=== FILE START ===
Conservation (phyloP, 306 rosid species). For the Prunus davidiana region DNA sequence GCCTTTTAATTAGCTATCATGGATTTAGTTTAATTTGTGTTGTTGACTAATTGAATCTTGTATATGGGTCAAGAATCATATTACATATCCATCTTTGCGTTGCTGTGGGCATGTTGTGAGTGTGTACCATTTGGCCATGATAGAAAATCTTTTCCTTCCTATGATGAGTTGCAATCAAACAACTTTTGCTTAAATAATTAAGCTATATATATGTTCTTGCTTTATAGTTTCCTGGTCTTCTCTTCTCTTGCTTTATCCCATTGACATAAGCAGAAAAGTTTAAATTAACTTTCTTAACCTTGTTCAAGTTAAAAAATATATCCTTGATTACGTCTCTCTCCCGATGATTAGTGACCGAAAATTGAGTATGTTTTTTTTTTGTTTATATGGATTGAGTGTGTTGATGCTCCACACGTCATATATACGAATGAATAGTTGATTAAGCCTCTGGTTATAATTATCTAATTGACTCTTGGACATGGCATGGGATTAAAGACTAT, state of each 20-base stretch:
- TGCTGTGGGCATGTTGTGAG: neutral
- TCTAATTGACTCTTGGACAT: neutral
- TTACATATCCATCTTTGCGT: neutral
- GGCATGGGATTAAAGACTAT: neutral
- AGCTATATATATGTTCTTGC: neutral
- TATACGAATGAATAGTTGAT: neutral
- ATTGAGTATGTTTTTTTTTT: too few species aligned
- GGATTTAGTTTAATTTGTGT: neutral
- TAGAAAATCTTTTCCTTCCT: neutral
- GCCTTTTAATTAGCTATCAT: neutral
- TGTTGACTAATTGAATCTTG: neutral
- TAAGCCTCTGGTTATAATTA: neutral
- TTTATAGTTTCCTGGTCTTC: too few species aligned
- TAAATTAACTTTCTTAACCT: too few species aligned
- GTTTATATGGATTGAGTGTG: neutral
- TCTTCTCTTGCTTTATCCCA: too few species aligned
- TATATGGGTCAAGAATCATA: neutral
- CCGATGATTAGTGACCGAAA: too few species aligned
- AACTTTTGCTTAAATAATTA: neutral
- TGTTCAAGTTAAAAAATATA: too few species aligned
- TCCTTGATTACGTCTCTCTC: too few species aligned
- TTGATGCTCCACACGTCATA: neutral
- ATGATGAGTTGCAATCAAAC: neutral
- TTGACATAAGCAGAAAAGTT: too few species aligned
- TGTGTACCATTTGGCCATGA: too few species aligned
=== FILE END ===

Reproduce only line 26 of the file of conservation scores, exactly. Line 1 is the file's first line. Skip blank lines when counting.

- TGTGTACCATTTGGCCATGA: too few species aligned